Fordham University fired a professor who mixed up the names of two Black students during a class. According to The Observer, Christopher Trogan’s termination on October 5 stemmed from the subsequent correspondence he had with his students in the wake of the incident.
Trogan was a lecturer at the university’s English department, and the incident in question happened during a class the professor was teaching on September 24. After mixing up their names, the two Black students sent Trogan an email after class to let him know they felt disheartened and disrespected by his actions. The Black students also said they believed their race played a part in Trogan mixing up their names.
Trogan subsequently sent an email to his students to clarify the incident. And in that email, Trogan claimed the mix-up was an “innocent mistake” as he had a “confused brain” because the Black students were late for the class and he was reading another student’s work when they arrived.
“The offended student assumed my mistake was because I confused that student with another Black student,” Trogan wrote in the email. “I have done my best to validate and reassure the offended student that I made a simple, human, error. It has nothing to do with race.”
But one of the Black students who spoke to the news outlet said that wasn’t the first time Trogan had mixed up their names as he had repeatedly done that over four classes. The anonymous Black student added that their previous experience in Trogan’s class wasn’t also something to write home about.
“I felt really disrespected,” the student said. “I did not feel heard because every time he (misnamed me) I would tell him, and it just seemed like he would brush it off or that he did not care.”
Trogan informed the students they could file any complaints with the Dean of Fordham College at Lincoln Center, the English Department Chair as well as other officials. But the second Black student, Chantel Sims, said she felt Trogan’s response to the incident was a little over the top, and that was what they actually took issue with.
“It seemed a little excessive, like all you needed to do was say sorry and it would have been fine,” Sims said. “We were not actually that upset about him mixing up our names. It was more so the random things he would throw into the response.”
Trogan, in the email to the students, had clarified the course in question was “centered specifically and explicitly around issues of justice, equality, and inclusion,” and he has dedicated his “entire life” to such matters. But Sims said a part of the email where Trogan highlighted his credentials and “everything he has done for minorities” passed off as a white savior complex to her.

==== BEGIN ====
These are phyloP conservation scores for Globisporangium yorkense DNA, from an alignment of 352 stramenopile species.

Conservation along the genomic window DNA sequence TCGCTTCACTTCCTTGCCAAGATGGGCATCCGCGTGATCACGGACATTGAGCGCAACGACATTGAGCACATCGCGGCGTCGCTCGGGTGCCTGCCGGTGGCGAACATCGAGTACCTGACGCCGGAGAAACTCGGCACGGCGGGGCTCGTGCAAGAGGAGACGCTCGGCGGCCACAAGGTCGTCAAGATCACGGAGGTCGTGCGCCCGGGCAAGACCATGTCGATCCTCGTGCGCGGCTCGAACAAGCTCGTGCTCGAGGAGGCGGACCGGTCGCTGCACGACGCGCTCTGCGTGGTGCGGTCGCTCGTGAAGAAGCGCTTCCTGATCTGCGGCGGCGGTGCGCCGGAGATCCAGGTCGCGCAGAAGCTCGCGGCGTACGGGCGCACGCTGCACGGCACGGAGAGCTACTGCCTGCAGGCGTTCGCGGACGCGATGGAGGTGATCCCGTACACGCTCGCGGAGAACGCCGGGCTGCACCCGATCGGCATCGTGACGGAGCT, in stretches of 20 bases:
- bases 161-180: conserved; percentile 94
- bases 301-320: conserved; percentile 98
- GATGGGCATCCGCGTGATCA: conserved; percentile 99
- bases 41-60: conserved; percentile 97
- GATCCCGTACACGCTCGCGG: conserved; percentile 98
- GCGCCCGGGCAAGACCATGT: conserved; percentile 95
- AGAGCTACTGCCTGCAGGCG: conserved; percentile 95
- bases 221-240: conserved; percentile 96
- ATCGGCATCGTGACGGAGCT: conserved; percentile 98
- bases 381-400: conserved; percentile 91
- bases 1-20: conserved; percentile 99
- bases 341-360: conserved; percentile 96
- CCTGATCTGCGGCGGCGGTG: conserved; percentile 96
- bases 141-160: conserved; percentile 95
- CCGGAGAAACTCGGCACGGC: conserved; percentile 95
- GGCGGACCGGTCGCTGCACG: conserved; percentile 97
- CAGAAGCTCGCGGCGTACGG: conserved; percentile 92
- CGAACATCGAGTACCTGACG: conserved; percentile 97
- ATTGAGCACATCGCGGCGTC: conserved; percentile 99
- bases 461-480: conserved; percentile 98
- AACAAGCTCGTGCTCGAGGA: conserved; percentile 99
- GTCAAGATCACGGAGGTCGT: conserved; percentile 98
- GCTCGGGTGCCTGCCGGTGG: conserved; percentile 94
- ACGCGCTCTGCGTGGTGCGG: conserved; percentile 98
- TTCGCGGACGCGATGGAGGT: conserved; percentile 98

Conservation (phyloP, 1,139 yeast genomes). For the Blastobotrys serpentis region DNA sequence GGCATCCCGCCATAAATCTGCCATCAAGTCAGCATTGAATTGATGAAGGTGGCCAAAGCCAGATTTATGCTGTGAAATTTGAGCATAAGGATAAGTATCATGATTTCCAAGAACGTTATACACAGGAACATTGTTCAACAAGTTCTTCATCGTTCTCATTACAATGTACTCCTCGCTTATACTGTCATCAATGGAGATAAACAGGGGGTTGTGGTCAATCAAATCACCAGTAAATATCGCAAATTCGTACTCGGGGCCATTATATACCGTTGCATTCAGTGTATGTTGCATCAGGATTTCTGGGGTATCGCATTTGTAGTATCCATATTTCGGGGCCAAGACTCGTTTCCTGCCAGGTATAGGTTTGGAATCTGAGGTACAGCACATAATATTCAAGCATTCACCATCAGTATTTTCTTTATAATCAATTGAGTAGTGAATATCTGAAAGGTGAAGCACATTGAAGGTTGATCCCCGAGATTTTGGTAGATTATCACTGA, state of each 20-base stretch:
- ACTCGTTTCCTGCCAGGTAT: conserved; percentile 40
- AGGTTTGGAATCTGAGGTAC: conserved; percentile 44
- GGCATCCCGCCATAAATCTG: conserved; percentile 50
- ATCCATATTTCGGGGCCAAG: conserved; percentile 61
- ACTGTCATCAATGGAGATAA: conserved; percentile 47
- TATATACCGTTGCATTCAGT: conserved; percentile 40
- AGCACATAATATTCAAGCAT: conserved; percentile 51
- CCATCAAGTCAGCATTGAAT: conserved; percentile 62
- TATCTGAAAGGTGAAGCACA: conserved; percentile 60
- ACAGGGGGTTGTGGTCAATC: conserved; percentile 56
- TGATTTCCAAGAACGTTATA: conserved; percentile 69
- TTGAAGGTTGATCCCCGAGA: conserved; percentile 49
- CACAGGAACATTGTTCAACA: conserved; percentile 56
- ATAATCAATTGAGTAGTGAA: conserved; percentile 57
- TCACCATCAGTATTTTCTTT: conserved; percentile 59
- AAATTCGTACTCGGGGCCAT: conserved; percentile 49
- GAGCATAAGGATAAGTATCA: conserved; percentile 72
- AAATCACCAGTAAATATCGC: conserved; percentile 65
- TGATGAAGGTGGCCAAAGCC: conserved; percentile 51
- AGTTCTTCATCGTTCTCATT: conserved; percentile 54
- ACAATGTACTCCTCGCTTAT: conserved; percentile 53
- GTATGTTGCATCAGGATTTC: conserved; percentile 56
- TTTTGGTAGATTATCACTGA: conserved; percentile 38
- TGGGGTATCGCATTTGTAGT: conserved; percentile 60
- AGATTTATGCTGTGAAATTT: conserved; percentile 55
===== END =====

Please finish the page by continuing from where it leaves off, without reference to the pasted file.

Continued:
Trogan is said to have ended the email by telling the students he was open to stepping down as their lecturer if the students felt they had been discriminated against, The Observer reported. “Depending on your response to the officials above, I may — or may not — be your professor in class next week. It’s all up to you,” the professor wrote.
Following an investigation into the incident, Trogan was terminated on October 5 after he was initially placed on suspension. Trogan told the news outlet that the contents of his termination letter did not focus on him mixing up the students’ names, but rather on the September 24 email he sent to his students.
In the wake of his termination, Trogan reportedly sent a nine-page email to 80 of his former students and advisees to detail what he went through during his termination process.
“I was never informed of the charges against me, nor of the nature of the investigation of which I was the subject,” Trogan claimed in the email. “I was kept completely in the dark.”
Trogan also solicited support from the students. “Their team of lawyers may now even come after me — even after my termination — with threats and charges against me personally and professionally for sending this to you, but I will deal with those when they come,” he wrote.
The university’s associate vice president of Public Safety has since sent Trogan an email instructing him not to step foot on campus as he’s no longer an employee and he could be reported for trespassing if he does that. He has also been told to refrain from communicating with his former students and advisees.
Trogan said he’s contemplating taking private action against the university,